Heather: You know, people who have gone through any sort of personality type indicators know that when you have gone through something, perhaps the Meyers-Briggs, or some of those sort of personality type indicators, what people come out with is a different view, different languaging of their personality. And what I do with executive coaching and handwriting analysis is because it's very, very quick, and it's very confronting for people, they're able to access personality traits that were latent, that they haven't been able to language in the way that they can then be empowered by. So what I do is I come in and I have the individual show me some handwriting, we go through step by step the communications skills, the ……….. skills, ……. skills, however they want to use, and we look at their goals, how they want to behave in business, what kind of goals they have for their business. Is the bottom line really making money? Is it to increase their communication skills? Are they looking for relationship help? And we go through each one of those avenues and we actually look at the traits they're using. I don't want people to change who they are, but merely augment and be able to access those traits that best serve them for their own goals.
Carol: And I think it's probably pretty scary, in some cases, to have somebody kind of look at your handwriting and you're almost afraid, in some cases, that they might be reading your mind. And what I've seen that you've done before is executive coaching in groups, where you take the highest, the best strengths, and allow people to work together and say, "You know, I didn't know you had that strength. Here's how we could use it in terms of team building.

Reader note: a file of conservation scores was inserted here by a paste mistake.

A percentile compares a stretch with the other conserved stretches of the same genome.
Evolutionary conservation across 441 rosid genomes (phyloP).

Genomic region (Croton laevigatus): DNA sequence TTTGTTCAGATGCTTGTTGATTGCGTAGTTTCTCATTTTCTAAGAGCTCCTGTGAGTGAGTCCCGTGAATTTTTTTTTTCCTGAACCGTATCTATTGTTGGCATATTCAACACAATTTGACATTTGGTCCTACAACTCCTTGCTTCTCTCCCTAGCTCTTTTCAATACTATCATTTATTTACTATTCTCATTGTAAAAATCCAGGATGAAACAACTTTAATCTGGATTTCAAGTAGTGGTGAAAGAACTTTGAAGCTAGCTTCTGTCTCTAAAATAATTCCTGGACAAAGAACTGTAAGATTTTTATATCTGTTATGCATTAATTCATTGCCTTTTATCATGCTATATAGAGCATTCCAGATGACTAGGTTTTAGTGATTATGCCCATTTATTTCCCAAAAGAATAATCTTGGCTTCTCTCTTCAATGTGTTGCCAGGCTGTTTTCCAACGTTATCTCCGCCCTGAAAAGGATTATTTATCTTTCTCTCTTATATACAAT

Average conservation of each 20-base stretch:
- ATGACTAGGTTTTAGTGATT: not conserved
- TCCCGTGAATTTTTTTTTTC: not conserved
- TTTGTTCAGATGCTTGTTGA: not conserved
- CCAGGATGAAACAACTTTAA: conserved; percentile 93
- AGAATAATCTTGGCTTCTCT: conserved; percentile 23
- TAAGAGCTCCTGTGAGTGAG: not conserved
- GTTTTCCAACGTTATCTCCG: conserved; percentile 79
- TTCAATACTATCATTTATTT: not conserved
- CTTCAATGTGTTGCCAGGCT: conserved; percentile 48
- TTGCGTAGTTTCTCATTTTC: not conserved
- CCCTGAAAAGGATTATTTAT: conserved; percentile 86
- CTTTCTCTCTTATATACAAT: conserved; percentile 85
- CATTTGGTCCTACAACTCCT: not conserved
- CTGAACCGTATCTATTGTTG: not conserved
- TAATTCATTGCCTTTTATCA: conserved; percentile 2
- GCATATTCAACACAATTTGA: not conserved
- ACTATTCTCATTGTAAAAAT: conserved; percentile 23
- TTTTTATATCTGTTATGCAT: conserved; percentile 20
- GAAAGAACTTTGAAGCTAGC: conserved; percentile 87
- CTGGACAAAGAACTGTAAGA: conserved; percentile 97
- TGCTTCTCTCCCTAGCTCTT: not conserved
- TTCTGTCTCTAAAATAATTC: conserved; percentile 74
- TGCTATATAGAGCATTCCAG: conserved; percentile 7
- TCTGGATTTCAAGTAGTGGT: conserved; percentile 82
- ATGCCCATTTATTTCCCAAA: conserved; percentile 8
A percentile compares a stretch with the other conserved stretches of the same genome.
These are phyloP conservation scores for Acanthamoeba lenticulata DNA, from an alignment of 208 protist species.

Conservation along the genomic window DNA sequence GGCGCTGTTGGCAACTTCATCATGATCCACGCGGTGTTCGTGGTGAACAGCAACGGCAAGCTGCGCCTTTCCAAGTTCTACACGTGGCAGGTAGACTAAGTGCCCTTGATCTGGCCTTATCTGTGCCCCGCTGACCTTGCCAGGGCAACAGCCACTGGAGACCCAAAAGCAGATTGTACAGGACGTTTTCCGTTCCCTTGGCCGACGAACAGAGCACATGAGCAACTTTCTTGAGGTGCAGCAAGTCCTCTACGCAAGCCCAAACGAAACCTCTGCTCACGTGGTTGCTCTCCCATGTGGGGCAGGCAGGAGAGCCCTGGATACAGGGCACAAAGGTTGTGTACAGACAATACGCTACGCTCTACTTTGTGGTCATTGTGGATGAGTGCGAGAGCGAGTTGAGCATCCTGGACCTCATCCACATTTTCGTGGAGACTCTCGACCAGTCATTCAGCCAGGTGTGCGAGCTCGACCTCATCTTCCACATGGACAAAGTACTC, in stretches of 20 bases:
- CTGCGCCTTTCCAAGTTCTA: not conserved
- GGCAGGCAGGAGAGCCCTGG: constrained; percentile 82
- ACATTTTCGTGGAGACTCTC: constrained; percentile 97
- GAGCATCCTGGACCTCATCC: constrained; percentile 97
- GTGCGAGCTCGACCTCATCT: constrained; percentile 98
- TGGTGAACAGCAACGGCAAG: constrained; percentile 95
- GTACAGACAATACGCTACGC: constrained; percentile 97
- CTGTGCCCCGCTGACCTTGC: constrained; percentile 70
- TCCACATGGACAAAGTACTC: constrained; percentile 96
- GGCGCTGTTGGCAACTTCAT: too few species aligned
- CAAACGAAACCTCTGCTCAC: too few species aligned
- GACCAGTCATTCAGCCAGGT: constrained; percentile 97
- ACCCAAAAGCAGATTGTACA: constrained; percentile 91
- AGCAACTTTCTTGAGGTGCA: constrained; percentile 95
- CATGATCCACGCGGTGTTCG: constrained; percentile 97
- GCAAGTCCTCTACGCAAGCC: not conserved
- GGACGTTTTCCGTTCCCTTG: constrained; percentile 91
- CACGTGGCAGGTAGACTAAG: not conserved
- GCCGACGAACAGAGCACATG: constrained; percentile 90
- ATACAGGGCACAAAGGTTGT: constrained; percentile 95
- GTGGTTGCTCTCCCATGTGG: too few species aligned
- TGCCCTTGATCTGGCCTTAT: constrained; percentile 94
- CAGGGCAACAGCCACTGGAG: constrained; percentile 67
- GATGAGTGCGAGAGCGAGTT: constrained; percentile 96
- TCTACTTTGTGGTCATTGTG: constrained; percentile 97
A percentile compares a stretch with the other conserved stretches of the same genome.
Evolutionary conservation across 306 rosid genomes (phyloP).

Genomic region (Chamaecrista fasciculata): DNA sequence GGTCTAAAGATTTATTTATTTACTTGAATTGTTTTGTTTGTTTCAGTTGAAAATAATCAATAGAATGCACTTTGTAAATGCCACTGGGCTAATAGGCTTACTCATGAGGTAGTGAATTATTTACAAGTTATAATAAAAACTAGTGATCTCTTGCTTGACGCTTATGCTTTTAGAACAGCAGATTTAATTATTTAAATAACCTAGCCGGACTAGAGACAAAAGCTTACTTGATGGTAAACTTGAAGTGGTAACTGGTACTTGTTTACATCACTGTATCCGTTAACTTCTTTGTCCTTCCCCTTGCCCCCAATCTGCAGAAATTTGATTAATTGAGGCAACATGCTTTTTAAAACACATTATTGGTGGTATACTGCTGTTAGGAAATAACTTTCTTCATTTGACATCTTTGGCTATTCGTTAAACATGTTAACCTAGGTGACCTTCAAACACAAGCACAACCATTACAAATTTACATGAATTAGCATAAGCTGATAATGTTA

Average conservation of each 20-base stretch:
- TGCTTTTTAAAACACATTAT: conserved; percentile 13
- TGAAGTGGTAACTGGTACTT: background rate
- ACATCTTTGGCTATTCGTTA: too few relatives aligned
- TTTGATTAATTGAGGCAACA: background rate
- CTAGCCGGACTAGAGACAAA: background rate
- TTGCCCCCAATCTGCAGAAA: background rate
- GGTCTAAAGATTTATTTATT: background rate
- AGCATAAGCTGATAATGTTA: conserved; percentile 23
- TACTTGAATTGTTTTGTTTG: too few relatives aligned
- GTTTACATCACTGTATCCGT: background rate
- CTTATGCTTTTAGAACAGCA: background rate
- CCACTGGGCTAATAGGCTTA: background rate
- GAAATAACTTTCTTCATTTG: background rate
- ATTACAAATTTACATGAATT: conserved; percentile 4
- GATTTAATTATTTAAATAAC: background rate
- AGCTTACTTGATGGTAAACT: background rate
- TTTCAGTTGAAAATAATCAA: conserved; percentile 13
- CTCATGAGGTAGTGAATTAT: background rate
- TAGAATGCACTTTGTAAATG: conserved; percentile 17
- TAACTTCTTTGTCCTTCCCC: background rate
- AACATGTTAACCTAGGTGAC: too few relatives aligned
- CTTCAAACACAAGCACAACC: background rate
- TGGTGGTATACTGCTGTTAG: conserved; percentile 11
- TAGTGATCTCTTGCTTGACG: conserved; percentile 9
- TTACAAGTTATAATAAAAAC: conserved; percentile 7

Heather: Exactly. In group situations, so much of this… If you work on a team, we've all decided what we call each other in the team. So when I come into a group, then we work with the people and realize, maybe what this person is exhibiting looks like stubbornness, when in reality it's precision. And if I understood that you, or the person that has that, is trying to be precise, how much more latitude would I give them to be themselves, rather than deciding they're very stubborn and I can't work with them. So in a group dynamic, when you give people these different ways of articulating who they are, and people hear it, it creates dialogue and communication, and everyone know that when you increase communication you increase productivity, and people are happier. People seem to work better together. They seem to stay on longer. And they feel it's a better work environment.
Carol: One of the things that The New York Times published, I think about six months ago, was an article where they said one of the casualties of having mergers and downsizing and outsourcing, and all of those types of things, that one of the biggest casualties is feeling safe at work. Being able to work on a team. If your co-workers that you worked with for even a couple of years are suddenly gone, and you're now faced across a desk or across a cubicle with people you don't know, sometimes that may take a long time to get to know them.
Heather: You bring up a good point. In fact, sometimes in these mergers, you may be sitting across a cubicle from someone who has been your direct competitor. And when you get in those situations, that happens a lot, then we can come in and we can actually say, "Okay, let's start from where we are. There's no reason to bring out baggage. It's not about parent blaming, boss blaming, it's just about who you are right this minute." And then it gives people a chance to choose who they want to be. And then people can be in a group, where everyone can hear what everyone's working on. But it feels safe, and it's actually very fun. People enjoy it. They come back and do it again and again and again. I've helped people in business, and I've also helped people in their families, or with their… people from their past, or people who are going through divorce. And everyone in the world wants to be able to communicate better, because they want to be able to feel safe. That's a great point. And when you can do that in business, it benefits everybody. It benefits whatever project, and the team at large.